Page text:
As far as the distribution of the money is concerned, Healey says around half of revenue raised through background music licenses can now be measured accurately, with many of the larger businesses using specialist companies to provide them with music. These background music suppliers have the ability to provide OneMusic with the detailed playlists and metadata the organisation needs to pinpoint exactly where the money should be distributed.
While the use of airplay data has come under criticism, he points out that NZ music accounts for around 15 percent of songs played by radio stations. To get a better representation of what music is being played in NZ, Spotify data has recently been added to the mix, although homegrown content only accounts around 5 percent of streams so “sometimes you have to be careful what you wish for,” he notes.
And although many small outlets may well play a greater proportion of NZ artists for their background music – it can sometimes feel that Fat Freddy’s Drop is always playing at the coolest cafés – it would be wrong for APRA AMCOS to only pay out on homegrown playlists.
“We aren’t able to favour our own music against the works of another, just like we wouldn’t want a NZ work discriminated against in, say, Canada,” he says.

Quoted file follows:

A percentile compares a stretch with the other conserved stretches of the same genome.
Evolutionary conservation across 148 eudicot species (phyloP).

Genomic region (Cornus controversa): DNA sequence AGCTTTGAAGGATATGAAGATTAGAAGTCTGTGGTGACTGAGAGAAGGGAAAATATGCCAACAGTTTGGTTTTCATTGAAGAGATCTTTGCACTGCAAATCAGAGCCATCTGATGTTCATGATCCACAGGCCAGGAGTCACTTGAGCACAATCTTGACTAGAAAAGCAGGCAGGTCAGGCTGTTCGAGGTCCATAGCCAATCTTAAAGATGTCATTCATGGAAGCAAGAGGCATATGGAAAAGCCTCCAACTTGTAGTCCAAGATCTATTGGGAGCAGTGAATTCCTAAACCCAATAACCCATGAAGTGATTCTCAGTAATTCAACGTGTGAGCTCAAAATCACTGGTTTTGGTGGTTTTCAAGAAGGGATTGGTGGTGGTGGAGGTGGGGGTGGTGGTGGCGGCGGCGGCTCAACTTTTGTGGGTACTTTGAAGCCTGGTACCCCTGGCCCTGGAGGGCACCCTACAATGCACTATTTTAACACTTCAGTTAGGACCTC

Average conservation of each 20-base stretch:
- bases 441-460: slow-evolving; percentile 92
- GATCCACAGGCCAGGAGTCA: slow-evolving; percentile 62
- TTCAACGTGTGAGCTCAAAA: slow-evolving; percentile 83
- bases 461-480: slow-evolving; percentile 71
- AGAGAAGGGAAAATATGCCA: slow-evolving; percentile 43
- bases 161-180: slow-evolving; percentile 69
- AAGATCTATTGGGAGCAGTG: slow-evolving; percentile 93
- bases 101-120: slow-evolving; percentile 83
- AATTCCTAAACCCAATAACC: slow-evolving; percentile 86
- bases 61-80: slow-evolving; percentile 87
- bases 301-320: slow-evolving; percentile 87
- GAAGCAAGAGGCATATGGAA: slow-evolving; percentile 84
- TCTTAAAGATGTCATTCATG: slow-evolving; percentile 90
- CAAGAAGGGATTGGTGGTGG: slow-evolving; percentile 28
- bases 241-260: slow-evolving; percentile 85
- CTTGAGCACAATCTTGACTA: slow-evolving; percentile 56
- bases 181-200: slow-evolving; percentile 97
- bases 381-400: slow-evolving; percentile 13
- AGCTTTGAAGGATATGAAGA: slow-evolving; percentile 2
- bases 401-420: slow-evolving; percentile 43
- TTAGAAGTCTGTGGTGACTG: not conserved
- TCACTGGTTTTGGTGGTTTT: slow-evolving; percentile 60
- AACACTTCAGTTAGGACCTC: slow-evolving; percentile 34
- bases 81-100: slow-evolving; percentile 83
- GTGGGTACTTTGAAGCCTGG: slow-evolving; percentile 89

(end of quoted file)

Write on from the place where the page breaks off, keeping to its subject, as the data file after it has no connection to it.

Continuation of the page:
Ultimately, whatever tweaks to the system are introduced, somebody is going to feel that they are disadvantaged or short-changed. However, Healey maintains that the simplicity in having to apply for just one license make OneMusic a much better deal for business.
“It’s just an easier concept,” he says. “The customers just want pay once not twice. And they want to pay something that know is fair, and they want to be able to pay online.
“They may also want to pay monthly or in instalments, rather than having to pay one big lump sum at the end of the year. We have been able to incorporate all those things into the licenses we offer our customers – and it is working.”